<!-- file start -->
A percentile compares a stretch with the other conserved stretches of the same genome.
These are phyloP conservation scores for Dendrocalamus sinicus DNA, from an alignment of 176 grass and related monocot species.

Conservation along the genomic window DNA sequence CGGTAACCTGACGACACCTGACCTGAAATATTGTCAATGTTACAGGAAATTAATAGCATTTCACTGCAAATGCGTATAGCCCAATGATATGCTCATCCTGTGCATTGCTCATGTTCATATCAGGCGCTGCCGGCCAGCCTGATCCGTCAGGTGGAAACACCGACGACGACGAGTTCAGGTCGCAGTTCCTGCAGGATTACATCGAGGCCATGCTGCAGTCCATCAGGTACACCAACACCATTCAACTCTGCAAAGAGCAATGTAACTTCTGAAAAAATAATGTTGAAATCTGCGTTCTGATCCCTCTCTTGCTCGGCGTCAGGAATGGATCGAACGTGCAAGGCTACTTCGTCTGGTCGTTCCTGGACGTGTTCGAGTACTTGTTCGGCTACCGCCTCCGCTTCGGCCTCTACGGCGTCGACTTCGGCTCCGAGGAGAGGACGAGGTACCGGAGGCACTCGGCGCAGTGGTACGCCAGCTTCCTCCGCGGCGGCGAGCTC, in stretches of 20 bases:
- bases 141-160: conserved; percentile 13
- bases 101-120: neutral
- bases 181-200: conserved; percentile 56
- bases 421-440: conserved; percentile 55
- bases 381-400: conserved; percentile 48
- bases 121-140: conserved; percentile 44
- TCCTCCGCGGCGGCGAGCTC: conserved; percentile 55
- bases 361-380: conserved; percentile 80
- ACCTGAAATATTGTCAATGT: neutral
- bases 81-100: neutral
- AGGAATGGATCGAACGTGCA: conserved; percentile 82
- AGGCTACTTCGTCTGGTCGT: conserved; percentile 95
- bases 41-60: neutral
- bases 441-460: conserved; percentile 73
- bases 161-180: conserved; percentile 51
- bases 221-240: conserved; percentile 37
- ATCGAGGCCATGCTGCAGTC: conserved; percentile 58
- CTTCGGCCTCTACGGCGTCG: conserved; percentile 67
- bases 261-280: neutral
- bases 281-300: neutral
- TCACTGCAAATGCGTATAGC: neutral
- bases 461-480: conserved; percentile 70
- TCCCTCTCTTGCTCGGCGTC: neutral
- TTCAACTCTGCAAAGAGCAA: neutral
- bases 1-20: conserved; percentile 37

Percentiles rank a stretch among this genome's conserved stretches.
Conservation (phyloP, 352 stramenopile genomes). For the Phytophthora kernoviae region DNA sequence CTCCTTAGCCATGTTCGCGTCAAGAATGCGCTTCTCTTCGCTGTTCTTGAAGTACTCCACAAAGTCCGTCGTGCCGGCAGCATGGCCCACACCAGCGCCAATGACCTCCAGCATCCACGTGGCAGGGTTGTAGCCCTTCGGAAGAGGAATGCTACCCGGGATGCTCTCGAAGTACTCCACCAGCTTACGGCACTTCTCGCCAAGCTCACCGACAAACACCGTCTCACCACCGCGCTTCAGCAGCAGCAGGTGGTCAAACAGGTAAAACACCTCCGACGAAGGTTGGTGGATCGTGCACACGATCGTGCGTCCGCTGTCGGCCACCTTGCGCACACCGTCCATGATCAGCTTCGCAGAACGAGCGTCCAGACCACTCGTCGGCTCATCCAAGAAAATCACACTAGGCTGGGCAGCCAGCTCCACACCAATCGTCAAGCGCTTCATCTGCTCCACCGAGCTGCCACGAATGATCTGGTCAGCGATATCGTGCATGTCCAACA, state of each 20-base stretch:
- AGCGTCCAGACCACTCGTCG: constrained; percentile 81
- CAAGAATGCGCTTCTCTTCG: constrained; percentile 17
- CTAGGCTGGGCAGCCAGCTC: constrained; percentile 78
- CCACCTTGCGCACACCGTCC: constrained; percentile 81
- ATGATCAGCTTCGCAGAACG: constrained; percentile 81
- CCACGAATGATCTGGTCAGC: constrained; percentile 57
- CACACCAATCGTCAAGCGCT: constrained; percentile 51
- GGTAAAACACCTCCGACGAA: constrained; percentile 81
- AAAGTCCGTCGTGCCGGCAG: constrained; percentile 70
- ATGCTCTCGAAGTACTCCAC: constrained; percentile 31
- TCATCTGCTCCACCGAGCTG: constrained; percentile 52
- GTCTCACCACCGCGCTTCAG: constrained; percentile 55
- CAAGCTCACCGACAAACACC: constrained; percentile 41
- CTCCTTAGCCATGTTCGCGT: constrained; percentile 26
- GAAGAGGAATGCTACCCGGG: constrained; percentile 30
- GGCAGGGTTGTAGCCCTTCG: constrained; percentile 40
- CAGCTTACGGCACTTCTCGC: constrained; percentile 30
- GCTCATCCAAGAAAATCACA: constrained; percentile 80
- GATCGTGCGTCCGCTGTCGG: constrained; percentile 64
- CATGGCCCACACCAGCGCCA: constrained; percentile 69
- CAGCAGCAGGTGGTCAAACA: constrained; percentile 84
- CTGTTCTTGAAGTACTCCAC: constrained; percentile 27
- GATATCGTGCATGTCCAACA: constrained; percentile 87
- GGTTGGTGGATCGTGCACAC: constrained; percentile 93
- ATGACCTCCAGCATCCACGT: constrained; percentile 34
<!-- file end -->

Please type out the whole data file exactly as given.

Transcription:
A percentile compares a stretch with the other conserved stretches of the same genome.
These are phyloP conservation scores for Dendrocalamus sinicus DNA, from an alignment of 176 grass and related monocot species.

Conservation along the genomic window DNA sequence CGGTAACCTGACGACACCTGACCTGAAATATTGTCAATGTTACAGGAAATTAATAGCATTTCACTGCAAATGCGTATAGCCCAATGATATGCTCATCCTGTGCATTGCTCATGTTCATATCAGGCGCTGCCGGCCAGCCTGATCCGTCAGGTGGAAACACCGACGACGACGAGTTCAGGTCGCAGTTCCTGCAGGATTACATCGAGGCCATGCTGCAGTCCATCAGGTACACCAACACCATTCAACTCTGCAAAGAGCAATGTAACTTCTGAAAAAATAATGTTGAAATCTGCGTTCTGATCCCTCTCTTGCTCGGCGTCAGGAATGGATCGAACGTGCAAGGCTACTTCGTCTGGTCGTTCCTGGACGTGTTCGAGTACTTGTTCGGCTACCGCCTCCGCTTCGGCCTCTACGGCGTCGACTTCGGCTCCGAGGAGAGGACGAGGTACCGGAGGCACTCGGCGCAGTGGTACGCCAGCTTCCTCCGCGGCGGCGAGCTC, in stretches of 20 bases:
- bases 141-160: conserved; percentile 13
- bases 101-120: neutral
- bases 181-200: conserved; percentile 56
- bases 421-440: conserved; percentile 55
- bases 381-400: conserved; percentile 48
- bases 121-140: conserved; percentile 44
- TCCTCCGCGGCGGCGAGCTC: conserved; percentile 55
- bases 361-380: conserved; percentile 80
- ACCTGAAATATTGTCAATGT: neutral
- bases 81-100: neutral
- AGGAATGGATCGAACGTGCA: conserved; percentile 82
- AGGCTACTTCGTCTGGTCGT: conserved; percentile 95
- bases 41-60: neutral
- bases 441-460: conserved; percentile 73
- bases 161-180: conserved; percentile 51
- bases 221-240: conserved; percentile 37
- ATCGAGGCCATGCTGCAGTC: conserved; percentile 58
- CTTCGGCCTCTACGGCGTCG: conserved; percentile 67
- bases 261-280: neutral
- bases 281-300: neutral
- TCACTGCAAATGCGTATAGC: neutral
- bases 461-480: conserved; percentile 70
- TCCCTCTCTTGCTCGGCGTC: neutral
- TTCAACTCTGCAAAGAGCAA: neutral
- bases 1-20: conserved; percentile 37

Percentiles rank a stretch among this genome's conserved stretches.
Conservation (phyloP, 352 stramenopile genomes). For the Phytophthora kernoviae region DNA sequence CTCCTTAGCCATGTTCGCGTCAAGAATGCGCTTCTCTTCGCTGTTCTTGAAGTACTCCACAAAGTCCGTCGTGCCGGCAGCATGGCCCACACCAGCGCCAATGACCTCCAGCATCCACGTGGCAGGGTTGTAGCCCTTCGGAAGAGGAATGCTACCCGGGATGCTCTCGAAGTACTCCACCAGCTTACGGCACTTCTCGCCAAGCTCACCGACAAACACCGTCTCACCACCGCGCTTCAGCAGCAGCAGGTGGTCAAACAGGTAAAACACCTCCGACGAAGGTTGGTGGATCGTGCACACGATCGTGCGTCCGCTGTCGGCCACCTTGCGCACACCGTCCATGATCAGCTTCGCAGAACGAGCGTCCAGACCACTCGTCGGCTCATCCAAGAAAATCACACTAGGCTGGGCAGCCAGCTCCACACCAATCGTCAAGCGCTTCATCTGCTCCACCGAGCTGCCACGAATGATCTGGTCAGCGATATCGTGCATGTCCAACA, state of each 20-base stretch:
- AGCGTCCAGACCACTCGTCG: constrained; percentile 81
- CAAGAATGCGCTTCTCTTCG: constrained; percentile 17
- CTAGGCTGGGCAGCCAGCTC: constrained; percentile 78
- CCACCTTGCGCACACCGTCC: constrained; percentile 81
- ATGATCAGCTTCGCAGAACG: constrained; percentile 81
- CCACGAATGATCTGGTCAGC: constrained; percentile 57
- CACACCAATCGTCAAGCGCT: constrained; percentile 51
- GGTAAAACACCTCCGACGAA: constrained; percentile 81
- AAAGTCCGTCGTGCCGGCAG: constrained; percentile 70
- ATGCTCTCGAAGTACTCCAC: constrained; percentile 31
- TCATCTGCTCCACCGAGCTG: constrained; percentile 52
- GTCTCACCACCGCGCTTCAG: constrained; percentile 55
- CAAGCTCACCGACAAACACC: constrained; percentile 41
- CTCCTTAGCCATGTTCGCGT: constrained; percentile 26
- GAAGAGGAATGCTACCCGGG: constrained; percentile 30
- GGCAGGGTTGTAGCCCTTCG: constrained; percentile 40
- CAGCTTACGGCACTTCTCGC: constrained; percentile 30
- GCTCATCCAAGAAAATCACA: constrained; percentile 80
- GATCGTGCGTCCGCTGTCGG: constrained; percentile 64
- CATGGCCCACACCAGCGCCA: constrained; percentile 69
- CAGCAGCAGGTGGTCAAACA: constrained; percentile 84
- CTGTTCTTGAAGTACTCCAC: constrained; percentile 27
- GATATCGTGCATGTCCAACA: constrained; percentile 87
- GGTTGGTGGATCGTGCACAC: constrained; percentile 93
- ATGACCTCCAGCATCCACGT: constrained; percentile 34